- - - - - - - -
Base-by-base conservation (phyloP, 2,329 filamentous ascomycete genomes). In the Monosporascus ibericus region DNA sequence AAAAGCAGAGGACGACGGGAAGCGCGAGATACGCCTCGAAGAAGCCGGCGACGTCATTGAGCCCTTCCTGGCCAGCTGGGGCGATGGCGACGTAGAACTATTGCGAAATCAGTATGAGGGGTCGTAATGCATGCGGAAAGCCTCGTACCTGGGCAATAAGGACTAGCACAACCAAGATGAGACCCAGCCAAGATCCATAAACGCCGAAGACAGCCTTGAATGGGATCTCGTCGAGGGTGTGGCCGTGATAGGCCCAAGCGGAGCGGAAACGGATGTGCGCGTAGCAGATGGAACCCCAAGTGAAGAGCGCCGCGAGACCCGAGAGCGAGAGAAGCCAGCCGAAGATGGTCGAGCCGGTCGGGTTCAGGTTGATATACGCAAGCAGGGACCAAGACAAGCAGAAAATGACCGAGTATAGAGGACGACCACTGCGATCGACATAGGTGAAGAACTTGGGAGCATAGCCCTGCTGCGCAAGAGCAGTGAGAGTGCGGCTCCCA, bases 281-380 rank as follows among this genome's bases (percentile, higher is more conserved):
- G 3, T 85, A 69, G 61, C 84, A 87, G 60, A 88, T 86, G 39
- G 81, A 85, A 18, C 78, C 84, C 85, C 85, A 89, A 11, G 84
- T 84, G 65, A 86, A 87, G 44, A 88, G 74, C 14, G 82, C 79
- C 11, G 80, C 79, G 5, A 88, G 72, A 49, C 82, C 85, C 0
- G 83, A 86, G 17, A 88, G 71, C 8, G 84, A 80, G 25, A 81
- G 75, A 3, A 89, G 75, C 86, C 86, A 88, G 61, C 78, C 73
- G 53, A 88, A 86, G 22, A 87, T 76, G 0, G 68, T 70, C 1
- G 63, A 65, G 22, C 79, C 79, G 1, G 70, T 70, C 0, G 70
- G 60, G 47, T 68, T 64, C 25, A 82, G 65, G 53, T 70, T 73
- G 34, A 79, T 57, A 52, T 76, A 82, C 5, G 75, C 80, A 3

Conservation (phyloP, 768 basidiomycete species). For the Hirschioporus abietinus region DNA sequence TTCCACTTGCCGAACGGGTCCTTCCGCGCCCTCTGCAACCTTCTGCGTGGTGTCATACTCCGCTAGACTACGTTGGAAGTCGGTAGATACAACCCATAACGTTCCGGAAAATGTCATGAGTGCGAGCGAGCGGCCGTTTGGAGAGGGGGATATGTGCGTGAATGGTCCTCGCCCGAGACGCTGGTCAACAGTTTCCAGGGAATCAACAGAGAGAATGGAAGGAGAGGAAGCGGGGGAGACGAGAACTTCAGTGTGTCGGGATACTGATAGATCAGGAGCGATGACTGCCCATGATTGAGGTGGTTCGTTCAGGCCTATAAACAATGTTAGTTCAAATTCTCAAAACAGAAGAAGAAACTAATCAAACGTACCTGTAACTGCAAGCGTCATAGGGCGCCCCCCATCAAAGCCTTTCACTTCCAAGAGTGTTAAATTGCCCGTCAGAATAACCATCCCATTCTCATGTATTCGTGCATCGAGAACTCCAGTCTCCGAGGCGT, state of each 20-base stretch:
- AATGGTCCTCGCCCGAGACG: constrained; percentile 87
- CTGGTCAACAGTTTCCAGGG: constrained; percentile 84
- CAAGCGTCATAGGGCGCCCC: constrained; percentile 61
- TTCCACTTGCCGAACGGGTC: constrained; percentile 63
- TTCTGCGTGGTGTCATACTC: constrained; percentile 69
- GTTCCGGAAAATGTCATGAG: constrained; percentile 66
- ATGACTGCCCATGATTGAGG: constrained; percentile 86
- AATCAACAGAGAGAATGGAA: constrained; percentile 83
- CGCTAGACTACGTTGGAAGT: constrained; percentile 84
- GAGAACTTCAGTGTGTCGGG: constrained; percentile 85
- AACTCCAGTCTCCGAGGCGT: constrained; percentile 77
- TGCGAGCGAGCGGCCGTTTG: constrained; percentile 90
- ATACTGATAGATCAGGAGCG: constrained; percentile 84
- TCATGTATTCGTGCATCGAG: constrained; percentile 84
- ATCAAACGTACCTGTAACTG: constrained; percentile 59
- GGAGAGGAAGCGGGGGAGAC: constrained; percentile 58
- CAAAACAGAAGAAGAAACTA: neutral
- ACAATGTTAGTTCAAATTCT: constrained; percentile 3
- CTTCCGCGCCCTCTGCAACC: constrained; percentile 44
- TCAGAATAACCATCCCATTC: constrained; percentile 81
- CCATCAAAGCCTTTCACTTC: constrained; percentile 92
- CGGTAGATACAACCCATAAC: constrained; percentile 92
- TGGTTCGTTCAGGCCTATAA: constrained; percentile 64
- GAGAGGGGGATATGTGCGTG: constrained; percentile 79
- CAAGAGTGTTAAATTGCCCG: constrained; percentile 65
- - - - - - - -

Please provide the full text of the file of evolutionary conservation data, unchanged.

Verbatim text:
Base-by-base conservation (phyloP, 2,329 filamentous ascomycete genomes). In the Monosporascus ibericus region DNA sequence AAAAGCAGAGGACGACGGGAAGCGCGAGATACGCCTCGAAGAAGCCGGCGACGTCATTGAGCCCTTCCTGGCCAGCTGGGGCGATGGCGACGTAGAACTATTGCGAAATCAGTATGAGGGGTCGTAATGCATGCGGAAAGCCTCGTACCTGGGCAATAAGGACTAGCACAACCAAGATGAGACCCAGCCAAGATCCATAAACGCCGAAGACAGCCTTGAATGGGATCTCGTCGAGGGTGTGGCCGTGATAGGCCCAAGCGGAGCGGAAACGGATGTGCGCGTAGCAGATGGAACCCCAAGTGAAGAGCGCCGCGAGACCCGAGAGCGAGAGAAGCCAGCCGAAGATGGTCGAGCCGGTCGGGTTCAGGTTGATATACGCAAGCAGGGACCAAGACAAGCAGAAAATGACCGAGTATAGAGGACGACCACTGCGATCGACATAGGTGAAGAACTTGGGAGCATAGCCCTGCTGCGCAAGAGCAGTGAGAGTGCGGCTCCCA, bases 281-380 rank as follows among this genome's bases (percentile, higher is more conserved):
- G 3, T 85, A 69, G 61, C 84, A 87, G 60, A 88, T 86, G 39
- G 81, A 85, A 18, C 78, C 84, C 85, C 85, A 89, A 11, G 84
- T 84, G 65, A 86, A 87, G 44, A 88, G 74, C 14, G 82, C 79
- C 11, G 80, C 79, G 5, A 88, G 72, A 49, C 82, C 85, C 0
- G 83, A 86, G 17, A 88, G 71, C 8, G 84, A 80, G 25, A 81
- G 75, A 3, A 89, G 75, C 86, C 86, A 88, G 61, C 78, C 73
- G 53, A 88, A 86, G 22, A 87, T 76, G 0, G 68, T 70, C 1
- G 63, A 65, G 22, C 79, C 79, G 1, G 70, T 70, C 0, G 70
- G 60, G 47, T 68, T 64, C 25, A 82, G 65, G 53, T 70, T 73
- G 34, A 79, T 57, A 52, T 76, A 82, C 5, G 75, C 80, A 3

Conservation (phyloP, 768 basidiomycete species). For the Hirschioporus abietinus region DNA sequence TTCCACTTGCCGAACGGGTCCTTCCGCGCCCTCTGCAACCTTCTGCGTGGTGTCATACTCCGCTAGACTACGTTGGAAGTCGGTAGATACAACCCATAACGTTCCGGAAAATGTCATGAGTGCGAGCGAGCGGCCGTTTGGAGAGGGGGATATGTGCGTGAATGGTCCTCGCCCGAGACGCTGGTCAACAGTTTCCAGGGAATCAACAGAGAGAATGGAAGGAGAGGAAGCGGGGGAGACGAGAACTTCAGTGTGTCGGGATACTGATAGATCAGGAGCGATGACTGCCCATGATTGAGGTGGTTCGTTCAGGCCTATAAACAATGTTAGTTCAAATTCTCAAAACAGAAGAAGAAACTAATCAAACGTACCTGTAACTGCAAGCGTCATAGGGCGCCCCCCATCAAAGCCTTTCACTTCCAAGAGTGTTAAATTGCCCGTCAGAATAACCATCCCATTCTCATGTATTCGTGCATCGAGAACTCCAGTCTCCGAGGCGT, state of each 20-base stretch:
- AATGGTCCTCGCCCGAGACG: constrained; percentile 87
- CTGGTCAACAGTTTCCAGGG: constrained; percentile 84
- CAAGCGTCATAGGGCGCCCC: constrained; percentile 61
- TTCCACTTGCCGAACGGGTC: constrained; percentile 63
- TTCTGCGTGGTGTCATACTC: constrained; percentile 69
- GTTCCGGAAAATGTCATGAG: constrained; percentile 66
- ATGACTGCCCATGATTGAGG: constrained; percentile 86
- AATCAACAGAGAGAATGGAA: constrained; percentile 83
- CGCTAGACTACGTTGGAAGT: constrained; percentile 84
- GAGAACTTCAGTGTGTCGGG: constrained; percentile 85
- AACTCCAGTCTCCGAGGCGT: constrained; percentile 77
- TGCGAGCGAGCGGCCGTTTG: constrained; percentile 90
- ATACTGATAGATCAGGAGCG: constrained; percentile 84
- TCATGTATTCGTGCATCGAG: constrained; percentile 84
- ATCAAACGTACCTGTAACTG: constrained; percentile 59
- GGAGAGGAAGCGGGGGAGAC: constrained; percentile 58
- CAAAACAGAAGAAGAAACTA: neutral
- ACAATGTTAGTTCAAATTCT: constrained; percentile 3
- CTTCCGCGCCCTCTGCAACC: constrained; percentile 44
- TCAGAATAACCATCCCATTC: constrained; percentile 81
- CCATCAAAGCCTTTCACTTC: constrained; percentile 92
- CGGTAGATACAACCCATAAC: constrained; percentile 92
- TGGTTCGTTCAGGCCTATAA: constrained; percentile 64
- GAGAGGGGGATATGTGCGTG: constrained; percentile 79
- CAAGAGTGTTAAATTGCCCG: constrained; percentile 65